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Reviewed by:
  • Usury, Interest and the Reformation
  • R. H. Helmholz
Usury, Interest and the Reformation. By Eric Kerridge. [St Andrews Studies in Reformation History.] (Burlington, Vermont: Ashgate Publishing Co. 2002. Pp. xiv, 190. $79.95.)

This slim volume, written with a measure of scholarly indignation, aims to set the record straight about the history of usury during the sixteenth and seventeenth centuries. Many modern scholars have so far misinterpreted the teachings of the Protestant reformers as to make them appear to have broken with the medieval tradition that forbade usurious loans of money. The truth is quite otherwise. The reformers condemned usury. The medieval law had long drawn a distinction between usury and legitimate interest. For example, more than the amount of a loan could lawfully be paid where the borrower and lender shared the risk of a venture financed by the loan. Similarly, where a lender was harmed in his own affairs by a delay in repayment, he could lawfully be compensated by being paid for the delay. However, this was not usury. These were examples of interest. Protestant writers drew the same distinction. What was condemned was the increase in the amount to be repaid when no more than a simple loan was at issue. This practice was considered as "sterile" in contemporary thought, and almost all Protestant theologians were as strong in condemning it as were contemporary (or medieval) Catholic thinkers. However much they disagreed about theological issues, both camps recognized the difference between usury and interest. There may have been some confusion or slight changes in terminology among the Protestants, but this should not have misled scholars about the substance.

The author pursues this theme with energy, conviction, and examples. The first half of the book lays out the argument, providing separate chapters for Continental thought and the English treatment with usury. The author also provides his own helpful commentary. The book's second half consists of thirty-eight excerpts from the writing of contemporary commentators. John Calvin, Philip Melanchthon, Martin Luther, and Huldreich Zwingli figure most prominently.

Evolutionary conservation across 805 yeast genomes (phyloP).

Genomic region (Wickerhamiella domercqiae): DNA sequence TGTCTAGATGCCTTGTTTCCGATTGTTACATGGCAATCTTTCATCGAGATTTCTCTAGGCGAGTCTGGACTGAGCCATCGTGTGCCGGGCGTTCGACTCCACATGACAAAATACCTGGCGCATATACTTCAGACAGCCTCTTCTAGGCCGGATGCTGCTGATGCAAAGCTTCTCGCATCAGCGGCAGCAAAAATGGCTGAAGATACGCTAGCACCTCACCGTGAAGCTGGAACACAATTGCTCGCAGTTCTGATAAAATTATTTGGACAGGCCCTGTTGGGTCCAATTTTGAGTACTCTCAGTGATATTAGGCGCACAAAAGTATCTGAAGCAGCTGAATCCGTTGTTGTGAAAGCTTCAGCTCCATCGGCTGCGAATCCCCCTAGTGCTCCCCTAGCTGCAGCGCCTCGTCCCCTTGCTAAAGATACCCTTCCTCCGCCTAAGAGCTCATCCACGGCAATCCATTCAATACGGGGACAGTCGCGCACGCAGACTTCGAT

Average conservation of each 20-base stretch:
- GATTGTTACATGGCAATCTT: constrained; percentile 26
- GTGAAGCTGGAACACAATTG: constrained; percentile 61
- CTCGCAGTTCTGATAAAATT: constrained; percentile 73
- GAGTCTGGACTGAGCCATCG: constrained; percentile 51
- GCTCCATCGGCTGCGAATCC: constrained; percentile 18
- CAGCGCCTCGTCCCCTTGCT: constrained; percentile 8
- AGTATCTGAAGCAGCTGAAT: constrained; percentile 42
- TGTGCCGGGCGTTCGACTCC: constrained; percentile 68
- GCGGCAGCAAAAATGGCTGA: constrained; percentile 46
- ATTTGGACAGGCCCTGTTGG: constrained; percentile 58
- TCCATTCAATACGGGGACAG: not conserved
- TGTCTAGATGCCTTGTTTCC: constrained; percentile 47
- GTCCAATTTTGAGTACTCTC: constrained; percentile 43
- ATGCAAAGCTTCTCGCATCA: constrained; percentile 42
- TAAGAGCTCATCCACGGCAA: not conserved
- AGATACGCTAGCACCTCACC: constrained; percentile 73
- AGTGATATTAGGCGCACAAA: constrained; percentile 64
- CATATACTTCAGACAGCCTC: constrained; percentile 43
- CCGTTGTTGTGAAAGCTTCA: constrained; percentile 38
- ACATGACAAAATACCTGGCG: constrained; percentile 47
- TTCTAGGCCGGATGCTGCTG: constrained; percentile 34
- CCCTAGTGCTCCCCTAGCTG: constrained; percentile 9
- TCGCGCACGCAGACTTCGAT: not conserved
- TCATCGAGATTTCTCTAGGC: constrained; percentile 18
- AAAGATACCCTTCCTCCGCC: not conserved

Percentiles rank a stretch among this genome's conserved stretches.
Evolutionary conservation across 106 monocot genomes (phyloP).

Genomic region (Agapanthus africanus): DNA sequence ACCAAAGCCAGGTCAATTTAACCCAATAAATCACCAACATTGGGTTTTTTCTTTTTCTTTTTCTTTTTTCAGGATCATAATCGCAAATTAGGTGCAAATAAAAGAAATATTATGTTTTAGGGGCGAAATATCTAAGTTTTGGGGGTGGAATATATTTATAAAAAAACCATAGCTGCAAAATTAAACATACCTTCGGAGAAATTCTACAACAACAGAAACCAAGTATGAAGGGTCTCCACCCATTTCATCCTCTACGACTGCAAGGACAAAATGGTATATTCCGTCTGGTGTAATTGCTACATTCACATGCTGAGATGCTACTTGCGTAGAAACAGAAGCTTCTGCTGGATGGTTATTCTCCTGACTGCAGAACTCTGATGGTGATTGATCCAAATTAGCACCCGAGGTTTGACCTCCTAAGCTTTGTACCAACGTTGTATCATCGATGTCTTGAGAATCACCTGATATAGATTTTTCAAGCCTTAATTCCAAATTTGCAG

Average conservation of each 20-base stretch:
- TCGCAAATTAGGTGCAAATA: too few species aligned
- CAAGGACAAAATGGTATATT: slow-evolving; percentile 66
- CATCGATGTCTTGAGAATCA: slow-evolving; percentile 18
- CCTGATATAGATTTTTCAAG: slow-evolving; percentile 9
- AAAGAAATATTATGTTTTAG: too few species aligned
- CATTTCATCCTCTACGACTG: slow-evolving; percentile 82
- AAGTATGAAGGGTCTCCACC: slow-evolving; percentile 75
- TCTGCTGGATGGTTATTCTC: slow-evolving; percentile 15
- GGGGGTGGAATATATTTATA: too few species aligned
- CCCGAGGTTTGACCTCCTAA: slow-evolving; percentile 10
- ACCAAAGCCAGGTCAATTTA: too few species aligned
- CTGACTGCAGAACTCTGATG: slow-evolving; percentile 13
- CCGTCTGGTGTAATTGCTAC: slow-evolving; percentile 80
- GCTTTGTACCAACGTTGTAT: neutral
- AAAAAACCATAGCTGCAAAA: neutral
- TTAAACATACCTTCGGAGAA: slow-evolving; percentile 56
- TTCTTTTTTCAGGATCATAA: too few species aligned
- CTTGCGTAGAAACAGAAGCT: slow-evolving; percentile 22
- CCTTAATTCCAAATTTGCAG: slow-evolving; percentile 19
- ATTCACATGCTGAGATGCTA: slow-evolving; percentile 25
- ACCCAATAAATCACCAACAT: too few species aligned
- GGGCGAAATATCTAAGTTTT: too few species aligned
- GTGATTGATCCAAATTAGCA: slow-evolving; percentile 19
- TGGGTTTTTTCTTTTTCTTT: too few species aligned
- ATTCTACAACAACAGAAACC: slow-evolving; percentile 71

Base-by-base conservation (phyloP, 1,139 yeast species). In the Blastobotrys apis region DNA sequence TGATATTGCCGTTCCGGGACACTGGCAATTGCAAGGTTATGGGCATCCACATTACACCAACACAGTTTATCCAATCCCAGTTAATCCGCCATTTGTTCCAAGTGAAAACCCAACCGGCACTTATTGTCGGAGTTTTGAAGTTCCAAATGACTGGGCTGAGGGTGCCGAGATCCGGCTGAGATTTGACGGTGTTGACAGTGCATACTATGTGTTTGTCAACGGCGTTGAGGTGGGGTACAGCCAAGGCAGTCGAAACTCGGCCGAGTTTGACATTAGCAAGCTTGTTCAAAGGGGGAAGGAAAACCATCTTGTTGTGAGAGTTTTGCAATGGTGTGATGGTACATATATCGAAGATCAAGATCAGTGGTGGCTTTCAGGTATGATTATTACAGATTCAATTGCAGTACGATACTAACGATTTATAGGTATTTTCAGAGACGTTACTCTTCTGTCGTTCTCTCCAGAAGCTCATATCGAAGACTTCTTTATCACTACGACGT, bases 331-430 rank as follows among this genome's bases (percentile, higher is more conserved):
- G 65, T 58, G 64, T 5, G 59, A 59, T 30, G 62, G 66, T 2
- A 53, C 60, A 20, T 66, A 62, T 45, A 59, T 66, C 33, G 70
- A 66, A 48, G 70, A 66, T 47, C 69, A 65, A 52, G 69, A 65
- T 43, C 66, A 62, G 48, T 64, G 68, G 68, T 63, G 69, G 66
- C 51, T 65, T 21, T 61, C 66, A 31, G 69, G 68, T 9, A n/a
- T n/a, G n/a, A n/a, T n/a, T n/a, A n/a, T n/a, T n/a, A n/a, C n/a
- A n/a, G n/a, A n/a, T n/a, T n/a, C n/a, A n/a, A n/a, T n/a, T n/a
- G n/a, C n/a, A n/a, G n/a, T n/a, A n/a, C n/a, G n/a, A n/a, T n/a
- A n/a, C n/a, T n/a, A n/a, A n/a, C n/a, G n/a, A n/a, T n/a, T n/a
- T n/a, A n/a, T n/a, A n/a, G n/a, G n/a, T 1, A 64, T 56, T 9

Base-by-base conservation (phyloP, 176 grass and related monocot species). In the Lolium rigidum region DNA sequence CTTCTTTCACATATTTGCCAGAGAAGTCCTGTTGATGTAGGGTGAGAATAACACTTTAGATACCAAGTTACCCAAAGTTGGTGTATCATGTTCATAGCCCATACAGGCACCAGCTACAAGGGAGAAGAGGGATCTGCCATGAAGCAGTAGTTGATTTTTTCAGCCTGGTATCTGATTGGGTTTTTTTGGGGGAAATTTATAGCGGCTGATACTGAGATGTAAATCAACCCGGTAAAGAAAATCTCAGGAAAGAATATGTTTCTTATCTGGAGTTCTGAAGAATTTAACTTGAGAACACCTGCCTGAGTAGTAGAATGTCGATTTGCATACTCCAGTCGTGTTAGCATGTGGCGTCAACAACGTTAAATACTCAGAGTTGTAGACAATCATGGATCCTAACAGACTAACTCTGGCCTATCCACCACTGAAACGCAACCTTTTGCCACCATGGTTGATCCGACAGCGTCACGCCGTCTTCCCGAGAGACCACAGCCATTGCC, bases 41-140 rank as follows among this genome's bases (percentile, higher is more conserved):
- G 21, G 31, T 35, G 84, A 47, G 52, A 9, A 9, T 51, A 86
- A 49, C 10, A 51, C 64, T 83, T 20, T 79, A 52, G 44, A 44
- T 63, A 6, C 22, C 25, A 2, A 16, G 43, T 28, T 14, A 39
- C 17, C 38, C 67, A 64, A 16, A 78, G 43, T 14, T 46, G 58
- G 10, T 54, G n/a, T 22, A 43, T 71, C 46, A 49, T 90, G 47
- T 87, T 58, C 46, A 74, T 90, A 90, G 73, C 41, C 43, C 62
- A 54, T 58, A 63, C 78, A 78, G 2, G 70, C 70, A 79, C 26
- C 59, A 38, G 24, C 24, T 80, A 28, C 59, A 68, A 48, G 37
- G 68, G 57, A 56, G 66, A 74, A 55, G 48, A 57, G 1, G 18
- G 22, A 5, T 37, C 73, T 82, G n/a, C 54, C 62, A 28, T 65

For the reviewer (admittedly a lawyer), one persistent query arose. It was common ground among the commentators of the sixteenth and seventeenth centuries that unlawful usury might be "cloaked" by a variety of subterfuges and that in fact many cunning men made use of such subterfuges. The distinction between legitimate interest and unlawful usury was always a thin one. How did one determine on which side of the line any specific transaction lay? Was there a practicable test? Did subjective intent matter? The author of this useful book does not take up these [End Page 316] questions, and in this he seems to be following his sources. The writers under discussion were theologians, not jurists. Nonetheless, the questions of implementation of the prohibitions against usury must have arisen often in practice, and it would have mattered how the distinction was established for practical purposes.

R. H. Helmholz
University of Chicago


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